SCOTLAND'S LibDem leader has claimed a Ukrainian refugee returned to Kyiv for treatment because the wait to see a GP in Scotland was so long.

Scottish Liberal Democrat leader Alex Cole-Hamilton raised the case as he challenged Nicola Sturgeon problems in the health service during First Minister’s Questions on Thursday.

He said that last year, one in six people who were not able to secure a GP appointment carried out a procedure on themselves or had someone else do it.

The LibDems would not provide further information on the refugee in question when contacted.

Cole-Hamilton claimed: “Maria is 22 years old. She is a Ukrainian refugee who has been living in Scotland since the summer.

The National: EDINBURGH, SCOTLAND - May 7: Scottish Liberal Democrat Health spokesperson Alex Cole-Hamilton in the chamber of the Scottish Parliament after the rejection of a number of amendments he tabled during the Stage 3 (final stage) debate on the Age of Criminal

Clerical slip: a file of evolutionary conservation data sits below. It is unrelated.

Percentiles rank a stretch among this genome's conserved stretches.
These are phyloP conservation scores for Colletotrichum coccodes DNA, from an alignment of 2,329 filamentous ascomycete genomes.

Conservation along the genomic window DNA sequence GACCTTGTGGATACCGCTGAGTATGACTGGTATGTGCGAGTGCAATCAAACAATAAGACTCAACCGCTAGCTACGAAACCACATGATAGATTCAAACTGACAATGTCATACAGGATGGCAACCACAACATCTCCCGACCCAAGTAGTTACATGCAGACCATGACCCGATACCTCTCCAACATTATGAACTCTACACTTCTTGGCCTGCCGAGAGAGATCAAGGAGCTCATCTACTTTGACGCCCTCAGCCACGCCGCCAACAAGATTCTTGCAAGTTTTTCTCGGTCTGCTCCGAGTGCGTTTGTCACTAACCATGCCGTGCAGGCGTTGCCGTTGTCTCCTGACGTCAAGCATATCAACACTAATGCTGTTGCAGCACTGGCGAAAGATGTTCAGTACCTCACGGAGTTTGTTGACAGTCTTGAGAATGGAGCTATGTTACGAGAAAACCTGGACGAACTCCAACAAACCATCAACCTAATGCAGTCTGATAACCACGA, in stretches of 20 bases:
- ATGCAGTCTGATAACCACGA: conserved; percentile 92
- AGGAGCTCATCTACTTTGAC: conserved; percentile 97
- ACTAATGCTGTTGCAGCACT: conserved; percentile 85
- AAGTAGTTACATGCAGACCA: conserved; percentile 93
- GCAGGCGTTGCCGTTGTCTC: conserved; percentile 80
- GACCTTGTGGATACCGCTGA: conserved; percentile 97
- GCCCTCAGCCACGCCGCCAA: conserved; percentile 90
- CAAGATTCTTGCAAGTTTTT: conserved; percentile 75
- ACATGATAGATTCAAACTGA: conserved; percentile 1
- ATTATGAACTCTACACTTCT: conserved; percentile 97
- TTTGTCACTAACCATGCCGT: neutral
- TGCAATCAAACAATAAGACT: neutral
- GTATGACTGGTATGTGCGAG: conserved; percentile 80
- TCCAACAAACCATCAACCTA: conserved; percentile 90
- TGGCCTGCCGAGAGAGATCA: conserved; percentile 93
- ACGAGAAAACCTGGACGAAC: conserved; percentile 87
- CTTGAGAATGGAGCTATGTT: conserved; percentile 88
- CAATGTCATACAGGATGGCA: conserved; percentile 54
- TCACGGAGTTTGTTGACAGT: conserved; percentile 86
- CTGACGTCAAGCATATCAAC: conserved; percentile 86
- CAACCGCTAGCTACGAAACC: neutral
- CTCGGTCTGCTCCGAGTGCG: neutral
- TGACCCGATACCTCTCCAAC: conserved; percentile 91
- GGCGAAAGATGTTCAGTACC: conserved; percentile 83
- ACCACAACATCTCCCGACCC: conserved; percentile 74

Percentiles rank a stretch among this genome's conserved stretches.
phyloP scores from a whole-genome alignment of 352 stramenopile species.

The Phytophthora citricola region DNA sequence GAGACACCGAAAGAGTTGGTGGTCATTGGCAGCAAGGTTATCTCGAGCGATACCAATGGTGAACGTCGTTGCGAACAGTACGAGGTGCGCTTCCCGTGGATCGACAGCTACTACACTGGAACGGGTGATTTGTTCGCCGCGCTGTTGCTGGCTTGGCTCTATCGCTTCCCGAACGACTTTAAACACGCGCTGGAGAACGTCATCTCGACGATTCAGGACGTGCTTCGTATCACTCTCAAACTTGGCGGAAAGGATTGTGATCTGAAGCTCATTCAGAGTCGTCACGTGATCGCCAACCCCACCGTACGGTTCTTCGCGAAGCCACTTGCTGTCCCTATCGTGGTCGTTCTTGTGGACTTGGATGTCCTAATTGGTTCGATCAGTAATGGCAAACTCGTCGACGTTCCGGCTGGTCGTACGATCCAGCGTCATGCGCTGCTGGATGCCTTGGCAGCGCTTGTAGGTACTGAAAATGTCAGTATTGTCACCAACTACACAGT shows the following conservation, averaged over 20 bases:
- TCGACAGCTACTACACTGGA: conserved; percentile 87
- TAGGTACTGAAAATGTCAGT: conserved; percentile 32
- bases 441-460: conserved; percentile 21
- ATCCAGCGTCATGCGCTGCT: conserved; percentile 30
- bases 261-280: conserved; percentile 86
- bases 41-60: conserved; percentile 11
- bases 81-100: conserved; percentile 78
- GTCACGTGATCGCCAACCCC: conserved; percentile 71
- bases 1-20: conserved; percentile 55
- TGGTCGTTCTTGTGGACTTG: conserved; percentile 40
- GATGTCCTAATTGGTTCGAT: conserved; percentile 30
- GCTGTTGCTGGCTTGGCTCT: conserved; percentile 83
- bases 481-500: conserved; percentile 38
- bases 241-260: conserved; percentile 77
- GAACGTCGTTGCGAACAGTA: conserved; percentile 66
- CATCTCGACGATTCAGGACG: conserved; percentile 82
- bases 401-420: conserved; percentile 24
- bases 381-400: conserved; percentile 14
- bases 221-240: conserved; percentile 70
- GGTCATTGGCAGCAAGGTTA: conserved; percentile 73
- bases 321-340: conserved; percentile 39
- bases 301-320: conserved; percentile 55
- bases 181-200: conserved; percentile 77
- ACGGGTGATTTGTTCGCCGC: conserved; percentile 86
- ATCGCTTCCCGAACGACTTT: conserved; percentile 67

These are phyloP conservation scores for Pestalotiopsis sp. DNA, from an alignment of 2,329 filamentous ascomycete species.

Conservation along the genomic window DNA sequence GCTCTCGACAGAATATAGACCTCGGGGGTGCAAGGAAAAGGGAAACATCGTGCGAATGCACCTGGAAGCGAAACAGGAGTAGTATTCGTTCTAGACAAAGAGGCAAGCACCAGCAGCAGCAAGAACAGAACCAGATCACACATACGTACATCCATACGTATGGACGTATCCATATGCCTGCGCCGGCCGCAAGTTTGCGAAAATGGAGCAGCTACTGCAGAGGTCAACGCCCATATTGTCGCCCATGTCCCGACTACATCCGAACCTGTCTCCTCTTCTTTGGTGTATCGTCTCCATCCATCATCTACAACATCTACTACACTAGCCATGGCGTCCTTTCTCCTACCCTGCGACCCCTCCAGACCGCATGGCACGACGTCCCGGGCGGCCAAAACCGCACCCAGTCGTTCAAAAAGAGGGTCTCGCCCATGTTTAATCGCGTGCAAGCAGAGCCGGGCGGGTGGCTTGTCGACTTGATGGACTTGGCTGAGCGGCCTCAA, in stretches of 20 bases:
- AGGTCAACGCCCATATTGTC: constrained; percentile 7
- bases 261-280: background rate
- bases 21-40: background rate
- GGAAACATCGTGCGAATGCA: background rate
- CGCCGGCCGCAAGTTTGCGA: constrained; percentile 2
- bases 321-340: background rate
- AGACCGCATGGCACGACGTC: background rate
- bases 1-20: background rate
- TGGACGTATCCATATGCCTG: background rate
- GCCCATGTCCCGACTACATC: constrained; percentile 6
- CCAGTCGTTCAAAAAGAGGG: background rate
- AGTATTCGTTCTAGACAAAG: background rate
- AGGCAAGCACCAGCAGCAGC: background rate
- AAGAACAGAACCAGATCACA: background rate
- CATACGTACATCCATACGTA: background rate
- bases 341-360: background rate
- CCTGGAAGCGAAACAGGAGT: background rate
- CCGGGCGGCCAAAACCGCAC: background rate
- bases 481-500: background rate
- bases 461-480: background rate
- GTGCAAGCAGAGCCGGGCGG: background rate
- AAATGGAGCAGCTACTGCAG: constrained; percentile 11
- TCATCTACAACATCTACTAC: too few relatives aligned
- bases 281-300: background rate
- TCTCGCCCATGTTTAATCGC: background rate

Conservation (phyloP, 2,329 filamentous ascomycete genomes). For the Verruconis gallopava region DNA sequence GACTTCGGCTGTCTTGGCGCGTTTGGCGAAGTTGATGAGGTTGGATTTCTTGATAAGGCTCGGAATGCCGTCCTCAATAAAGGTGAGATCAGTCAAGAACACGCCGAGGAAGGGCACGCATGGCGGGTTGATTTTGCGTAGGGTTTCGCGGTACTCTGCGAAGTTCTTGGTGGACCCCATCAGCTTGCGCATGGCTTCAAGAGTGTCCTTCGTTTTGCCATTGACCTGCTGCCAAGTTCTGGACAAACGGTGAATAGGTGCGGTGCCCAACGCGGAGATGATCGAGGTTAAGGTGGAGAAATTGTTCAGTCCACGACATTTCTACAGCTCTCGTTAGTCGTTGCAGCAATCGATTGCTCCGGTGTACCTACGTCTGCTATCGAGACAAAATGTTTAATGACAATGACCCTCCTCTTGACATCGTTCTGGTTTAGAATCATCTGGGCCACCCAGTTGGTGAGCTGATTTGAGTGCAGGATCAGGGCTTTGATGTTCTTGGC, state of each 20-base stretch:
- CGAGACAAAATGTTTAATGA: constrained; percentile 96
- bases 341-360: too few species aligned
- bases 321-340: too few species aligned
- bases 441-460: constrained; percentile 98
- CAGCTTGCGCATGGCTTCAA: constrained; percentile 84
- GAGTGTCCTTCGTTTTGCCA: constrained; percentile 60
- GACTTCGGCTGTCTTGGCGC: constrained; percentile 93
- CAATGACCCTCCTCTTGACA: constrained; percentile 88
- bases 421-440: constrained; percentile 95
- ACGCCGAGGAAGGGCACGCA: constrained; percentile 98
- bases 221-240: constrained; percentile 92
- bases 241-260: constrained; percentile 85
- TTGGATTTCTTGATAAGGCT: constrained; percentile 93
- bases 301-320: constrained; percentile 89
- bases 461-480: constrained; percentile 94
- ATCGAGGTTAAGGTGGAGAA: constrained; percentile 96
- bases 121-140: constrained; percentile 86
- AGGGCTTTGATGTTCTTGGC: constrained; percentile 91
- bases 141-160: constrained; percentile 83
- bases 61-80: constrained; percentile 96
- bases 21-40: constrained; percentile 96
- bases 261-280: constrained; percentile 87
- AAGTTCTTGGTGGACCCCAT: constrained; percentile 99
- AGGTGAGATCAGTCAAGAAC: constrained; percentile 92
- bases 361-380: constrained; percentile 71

“She suffers from a hormonal thyroid condition which requires regular testing and treatment.

“But when she presented to her new GP, she faced an unexpected dilemma.

“The wait was so long that it actually made more sense for her to risk travelling back to a war zone to see her doctor in Kyiv, and so she did.

“The air raid sirens, the drone strikes and the cruise missile attacks of the Ukrainian capital were less daunting to Maria than the wait for treatment on Scotland’s NHS. That is appalling.

“These are the risks that people are taking for the sake of their health, and all for the want of basic access to primary care.

“Can I ask the First Minister, is she embarrassed by this?”

READ MORE: The people of Ukraine are clear - everywhere here is on the frontline

Sturgeon said she did not know the specifics of the case Cole-Hamilton was referring to.

She added: “We again continue to support general practice.

“There are more GPs per head of population in Scotland than anywhere else in the UK – 83 GPs per 100,000 population here compared to 63 in England, 63 in Wales, 75 in Northern Ireland.”

A further 3000 staff have been recruited for wider multi-disciplinary teams in primary care, she said.

The First Minister continued: “Access to GPs like access to other areas of the health service right now is challenging – and very challenging for some patients – and we continue to work to address that.”